G7 refuses Russian demand for its gas to be paid in rubles

G7 refuses Russian demand for its gas to be paid in rubles
Vladimir Putin ordered gas companies to start charging rubles in exchange for gas from March 31. / Image: bne IntelliNews.
By Theo Normanton in Moscow March 29, 2022

Energy ministers from the G7 group of nations have rejected Vladimir Putin’s demand that Russian natural gas be purchased exclusively in rubles. German Energy Minister Robert Habeck stressed that purchases will be settled in the currency indicated by original contracts.

“Putin’s effort to drive a wedge between us is obvious but you can see that we won’t allow ourselves to be divided and the answer from the G7 is clear: the contracts will be honoured,” said Habeck.

On March 23, Putin baffled markets by ordering all gas export deals to be settled in rubles. It is assumed that the move, which forces western countries to buy rubles in exchange for their own currencies, was designed to help strengthen the ruble. However, it would also effectively cut Russia off from one of its main supplies of hard currency, damaging Russia’s own buying power.

Following Russia’s invasion of Ukraine on February 24, western countries imposed the harshest sanctions ever seen. This included freezing Russia’s foreign currency reserves held abroad, which total over $300bn. With the Central Bank of Russia (CBR) now limited in its ability to prop up the ruble through large-scale currency intervention, it has turned to other measures.

A shock-and-awe interest rate hike of 20% was followed by an order forcing Russian companies to buy rubles with 80% of their foreign currency reserves. Then a new law limited the withdrawal of foreign currency inside Russia. While these measures appear to have reversed the ruble’s tailspin, the currency is still highly volatile, and is currently worth over 25% more than it was before the start of the war with Ukraine.

In this context, Putin’s order to make “hostile states” pay for Russian gas appears to be motivated chiefly by an attempt to prop up the ruble. It may also be a ploy to remind European governments of their energy dependence on Russia as new sanctions loom.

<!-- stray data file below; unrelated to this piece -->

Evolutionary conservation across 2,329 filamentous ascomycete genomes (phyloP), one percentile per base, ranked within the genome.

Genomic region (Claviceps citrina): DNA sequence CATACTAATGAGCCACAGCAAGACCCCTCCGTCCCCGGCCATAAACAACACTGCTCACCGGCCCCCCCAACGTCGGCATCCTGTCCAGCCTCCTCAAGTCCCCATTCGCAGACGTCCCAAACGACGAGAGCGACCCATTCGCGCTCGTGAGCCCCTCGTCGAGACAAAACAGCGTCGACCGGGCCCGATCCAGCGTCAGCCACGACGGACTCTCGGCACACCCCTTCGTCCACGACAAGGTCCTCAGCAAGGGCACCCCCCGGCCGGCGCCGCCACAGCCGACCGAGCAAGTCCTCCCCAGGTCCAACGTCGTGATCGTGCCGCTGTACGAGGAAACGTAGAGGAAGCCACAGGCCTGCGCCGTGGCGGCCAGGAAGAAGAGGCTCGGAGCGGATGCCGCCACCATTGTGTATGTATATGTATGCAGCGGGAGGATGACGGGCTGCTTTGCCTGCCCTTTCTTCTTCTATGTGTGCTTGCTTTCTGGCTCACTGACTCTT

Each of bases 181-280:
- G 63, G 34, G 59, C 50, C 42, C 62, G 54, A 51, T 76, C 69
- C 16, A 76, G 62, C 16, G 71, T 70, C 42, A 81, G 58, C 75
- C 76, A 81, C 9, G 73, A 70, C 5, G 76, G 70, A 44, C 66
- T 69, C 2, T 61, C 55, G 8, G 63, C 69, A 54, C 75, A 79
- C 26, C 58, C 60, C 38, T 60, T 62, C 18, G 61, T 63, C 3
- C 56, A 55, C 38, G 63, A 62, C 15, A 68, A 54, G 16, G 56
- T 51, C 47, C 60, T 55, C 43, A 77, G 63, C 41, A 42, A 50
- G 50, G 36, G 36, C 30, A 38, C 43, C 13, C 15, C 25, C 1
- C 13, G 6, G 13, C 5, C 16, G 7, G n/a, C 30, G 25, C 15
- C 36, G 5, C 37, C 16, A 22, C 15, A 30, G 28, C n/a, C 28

Russia is Europe’s top supplier of gas. Europe currently buys over 40% of its gas from Russia, but has pledged to reduce gas imports by two-thirds. Meanwhile, Europe accounts for nearly 70% of Russian gas exports, from which the petrostate earns $30-40bn a year. According to the IEA, the EU imported 155bn cubic metres of Russian gas in 2021 (including LNG).

Putin ordered the CBR and state-owned gas company Gazprom to switch to ruble payments by March 31. It remains unclear how this will be implemented, with any attempts to change the currency of payments bound to expose Gazprom to accusations of breaching its contract.

Italian Prime Minister Mario Draghi told reporters in Brussels that the announcement could backfire, saying “it’s a contract violation, and contracts will be considered violated if Russia implements this condition.”

German Chancellor Olaf Scholz also emphasised that any switch would be a breach of contract. “As I have already said, the contracts that we are aware of are overwhelmingly in euros and the companies will pay them accordingly,” he told reporters after discussions with his Swedish counterpart in Berlin.

The G7 comprises the seven largest developed economies in the world. Germany is currently President of the G7. After energy ministers from all seven countries met, German Energy Minister Robert Habeck announced that they had unanimously decided to reject Moscow’s demand. He also urged relevant gas companies not to comply with the order.

Former US Ambassador to Russia Michael McFaul has suggested that payment for Russian energy imports should be held in special escrow accounts, which Russia’s authorities can access only to pay for food, medicines and other essentials.